Self Defense for Mental Health
I am a specialist one to one self defense instructor teaching all types and abilities of people. Clients include corporate executives who travel a lot to potentially hostile areas, ex army, people going travelling and female specific self defense.
I specialise in getting people up to speed very quickly and effectively in scenario based training, most clients have specific areas that they need training in.
Each lesson has a building block approach incorporating the keys elements from each range, progressively working in more complex techniques and principles.
From the very first lesson a client will be pressure tested on the taught matter albeit slow to start which builds confidence and application in what they are learning.
How many sessions do i need? For a target area 5 - 10 sessions (e.g self awareness, situational awareness, avoidence, de-escalation, pre-fight / conflict, sucker punch, knife specific, gun specific, grabs, chokes etc). 6 Months twice per week will give a good overall foundation.
I also teach self-defense as a confidence building tool for people with depression, anxiety and stress.
I qualified as an instructor under Stewart McGill head instructor of Urban Krav Maga and am an instructor and insured through the British Combat Association. Since then I have trained in many different styles and systems including Krav Maga, Thai Boxing, Judo, BJJ, and Senshido.
My own Krav Maga training and teaching now factors in many other different schools of thought, principles, applications and techniques, however this builds on Krav Maga as a foundation.
I now train mostly under Kru Mariusz who is a top thai boxing instructor and self-defence instructor. Outside of Krav Maga my personal practice is heavily influenced by people such as Geoff Thompson, Richard Dimitri, Lee Morrison and Tony Blauer, other people I respectively follow include Hock Hockheim.
Krav Maga is today a catch concept for modern day reality based self-defence and is a great base to work from, however I believe it is important to also work with and practice different and complimentary self-defence systems and martial arts, whether modern day combatives influenced by Fairbanks as taught to the british army from the second world war through to modern day martial arts such as MMA.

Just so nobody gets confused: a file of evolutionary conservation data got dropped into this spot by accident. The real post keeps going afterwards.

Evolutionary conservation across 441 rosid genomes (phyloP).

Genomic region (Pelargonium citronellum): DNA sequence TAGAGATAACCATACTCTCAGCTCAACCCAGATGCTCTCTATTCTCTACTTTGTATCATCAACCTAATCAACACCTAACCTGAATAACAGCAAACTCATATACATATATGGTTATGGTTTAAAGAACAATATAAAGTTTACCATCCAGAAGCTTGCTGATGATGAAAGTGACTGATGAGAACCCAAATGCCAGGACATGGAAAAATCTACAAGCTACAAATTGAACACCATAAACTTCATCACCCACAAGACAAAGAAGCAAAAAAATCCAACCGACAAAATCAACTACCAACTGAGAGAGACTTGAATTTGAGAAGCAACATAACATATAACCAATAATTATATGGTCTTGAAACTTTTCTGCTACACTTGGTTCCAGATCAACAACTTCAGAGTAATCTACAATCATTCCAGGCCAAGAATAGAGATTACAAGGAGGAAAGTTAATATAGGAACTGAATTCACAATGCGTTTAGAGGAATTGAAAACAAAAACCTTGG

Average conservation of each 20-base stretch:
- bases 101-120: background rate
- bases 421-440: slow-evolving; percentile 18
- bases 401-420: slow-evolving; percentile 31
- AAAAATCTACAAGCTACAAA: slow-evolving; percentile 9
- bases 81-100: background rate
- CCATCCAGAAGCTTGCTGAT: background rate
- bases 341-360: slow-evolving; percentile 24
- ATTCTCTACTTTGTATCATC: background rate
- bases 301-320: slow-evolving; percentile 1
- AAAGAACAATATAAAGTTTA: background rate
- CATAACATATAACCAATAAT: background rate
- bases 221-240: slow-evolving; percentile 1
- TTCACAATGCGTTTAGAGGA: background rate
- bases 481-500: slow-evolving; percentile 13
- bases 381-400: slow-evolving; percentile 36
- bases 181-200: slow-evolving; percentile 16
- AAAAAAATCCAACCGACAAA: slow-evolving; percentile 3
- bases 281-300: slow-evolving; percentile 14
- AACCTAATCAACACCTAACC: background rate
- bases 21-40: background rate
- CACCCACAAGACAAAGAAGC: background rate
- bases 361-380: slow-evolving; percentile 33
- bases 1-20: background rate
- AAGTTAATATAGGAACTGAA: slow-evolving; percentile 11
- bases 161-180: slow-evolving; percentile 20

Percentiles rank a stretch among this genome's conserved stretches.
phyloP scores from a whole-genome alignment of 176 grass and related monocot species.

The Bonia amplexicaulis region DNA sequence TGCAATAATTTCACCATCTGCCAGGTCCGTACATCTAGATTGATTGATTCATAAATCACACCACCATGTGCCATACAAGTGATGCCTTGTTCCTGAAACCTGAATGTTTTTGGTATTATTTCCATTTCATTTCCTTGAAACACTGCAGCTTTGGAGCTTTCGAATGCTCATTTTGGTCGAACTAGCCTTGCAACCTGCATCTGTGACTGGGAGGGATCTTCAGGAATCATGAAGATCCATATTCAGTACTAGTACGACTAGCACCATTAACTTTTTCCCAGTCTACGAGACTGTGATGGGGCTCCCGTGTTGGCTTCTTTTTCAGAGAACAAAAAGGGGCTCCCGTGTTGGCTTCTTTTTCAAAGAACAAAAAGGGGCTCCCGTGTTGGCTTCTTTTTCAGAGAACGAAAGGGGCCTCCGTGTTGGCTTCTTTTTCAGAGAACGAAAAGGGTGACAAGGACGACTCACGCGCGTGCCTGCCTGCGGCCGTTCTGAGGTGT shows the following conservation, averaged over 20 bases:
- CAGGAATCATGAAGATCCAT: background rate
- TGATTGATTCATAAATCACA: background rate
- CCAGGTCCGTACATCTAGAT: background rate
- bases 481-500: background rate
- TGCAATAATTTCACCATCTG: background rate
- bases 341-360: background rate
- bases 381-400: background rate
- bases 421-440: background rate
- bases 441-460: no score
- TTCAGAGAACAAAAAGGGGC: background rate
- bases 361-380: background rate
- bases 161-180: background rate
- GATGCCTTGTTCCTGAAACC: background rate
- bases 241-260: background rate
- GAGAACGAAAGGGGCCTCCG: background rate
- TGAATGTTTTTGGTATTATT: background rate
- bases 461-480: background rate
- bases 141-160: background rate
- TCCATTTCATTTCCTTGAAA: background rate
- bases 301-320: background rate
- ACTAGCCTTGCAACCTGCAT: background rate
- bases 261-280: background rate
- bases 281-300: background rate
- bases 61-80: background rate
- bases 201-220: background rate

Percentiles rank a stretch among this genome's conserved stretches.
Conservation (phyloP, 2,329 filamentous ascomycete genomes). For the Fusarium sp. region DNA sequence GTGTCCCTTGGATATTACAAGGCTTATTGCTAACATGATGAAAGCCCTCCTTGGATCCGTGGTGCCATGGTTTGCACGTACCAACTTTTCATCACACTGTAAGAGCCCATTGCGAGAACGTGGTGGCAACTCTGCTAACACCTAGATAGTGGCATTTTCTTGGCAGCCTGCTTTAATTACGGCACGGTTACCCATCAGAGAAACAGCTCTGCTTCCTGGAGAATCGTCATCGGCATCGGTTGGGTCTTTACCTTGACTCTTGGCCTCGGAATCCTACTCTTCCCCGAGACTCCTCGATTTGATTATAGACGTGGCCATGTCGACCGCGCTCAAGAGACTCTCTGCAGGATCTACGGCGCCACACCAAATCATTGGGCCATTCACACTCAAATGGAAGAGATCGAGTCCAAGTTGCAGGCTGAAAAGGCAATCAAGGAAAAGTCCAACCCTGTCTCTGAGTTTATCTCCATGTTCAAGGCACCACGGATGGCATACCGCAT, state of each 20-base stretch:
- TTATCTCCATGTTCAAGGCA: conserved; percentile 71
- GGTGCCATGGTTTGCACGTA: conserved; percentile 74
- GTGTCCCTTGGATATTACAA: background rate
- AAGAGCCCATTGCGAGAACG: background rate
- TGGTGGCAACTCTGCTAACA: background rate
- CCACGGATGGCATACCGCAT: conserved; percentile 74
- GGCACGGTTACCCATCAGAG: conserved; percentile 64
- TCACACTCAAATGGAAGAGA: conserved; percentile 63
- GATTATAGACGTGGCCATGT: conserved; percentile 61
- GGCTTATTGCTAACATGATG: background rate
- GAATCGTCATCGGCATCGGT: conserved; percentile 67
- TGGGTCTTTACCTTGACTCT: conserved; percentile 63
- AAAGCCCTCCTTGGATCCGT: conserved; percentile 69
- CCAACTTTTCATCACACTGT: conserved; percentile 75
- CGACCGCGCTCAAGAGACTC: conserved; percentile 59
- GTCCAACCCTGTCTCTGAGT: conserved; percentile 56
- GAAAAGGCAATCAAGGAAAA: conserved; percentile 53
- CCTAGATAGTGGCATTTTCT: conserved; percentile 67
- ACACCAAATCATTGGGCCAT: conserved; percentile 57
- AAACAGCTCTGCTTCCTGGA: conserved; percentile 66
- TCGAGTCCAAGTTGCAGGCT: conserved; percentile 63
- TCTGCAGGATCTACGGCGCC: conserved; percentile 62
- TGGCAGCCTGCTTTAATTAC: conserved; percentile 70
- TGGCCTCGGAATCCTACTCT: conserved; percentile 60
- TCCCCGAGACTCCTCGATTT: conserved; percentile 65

Most self-defense systems pay very little attention to the pre-fight where the most focus should be paid i.e. awareness, preventing conflict, de-escalation, space management, fence concepts, verbal dialogue, pre-fight indicators (both verbal and body language) and how to manage those critical moments.
The pre-contact side of self defense is the hardest to learn i.e. managing your own ego, fear / adrenalin, verbal de-escalation / dissuasion, managing distance, understanding an aggressors pre-fight cues, knowing when and if to pre-empt taking in to consideration the legal, ethical and moral responsibilities. If all your training starts with defending a headlock, then why did you allow the headlock to be put in in the first place? that is not the starting point.
In line with this are the effects of adrenalin and overcoming the freeze response. Over the years it surprises me how little attention is paid to this, you can have all the skills and techniques in the world but if you cannot manage adrenalin these become irrelevant. Every person is different and has to work through their own fear boundaries.
I do a lot of training and work with the build up, fence, pre-emption and also jamming the sucker punch by working off the flinch response. Jamming / spear concepts are used in the Krav Maga (360 defence) but taking the concepts further by incorporating the shredder (Richard Dimitri) - using the quarter beat.
Krav is in its element when it comes to grabs, chokes and holds. This follows on from the pre-fight foundation work, i.e. if the fight has gone live and de-escalation has not worked. Again I do a lot of isolated drill work and combined pressure test work to build up the automatic / muscle memory response.
Krav Maga knife and gun is second to none however again its about working up the insensity with both the static and live drills and not just going through the motions. With all drills adrenalin needs to be factored in either literally or by giving it proper consideration. I work with and teach knife self-defence principles as in the moment when all you have are gross motor skills available, then a person needs to be able to react and not have to recall some technique.
For Grappling and ground work I work with the senshido principles and closest weapon closest target. I use a lot of BJJ foundation work but more to get up and away. Focus is mostly on anti-grappling and submission defence.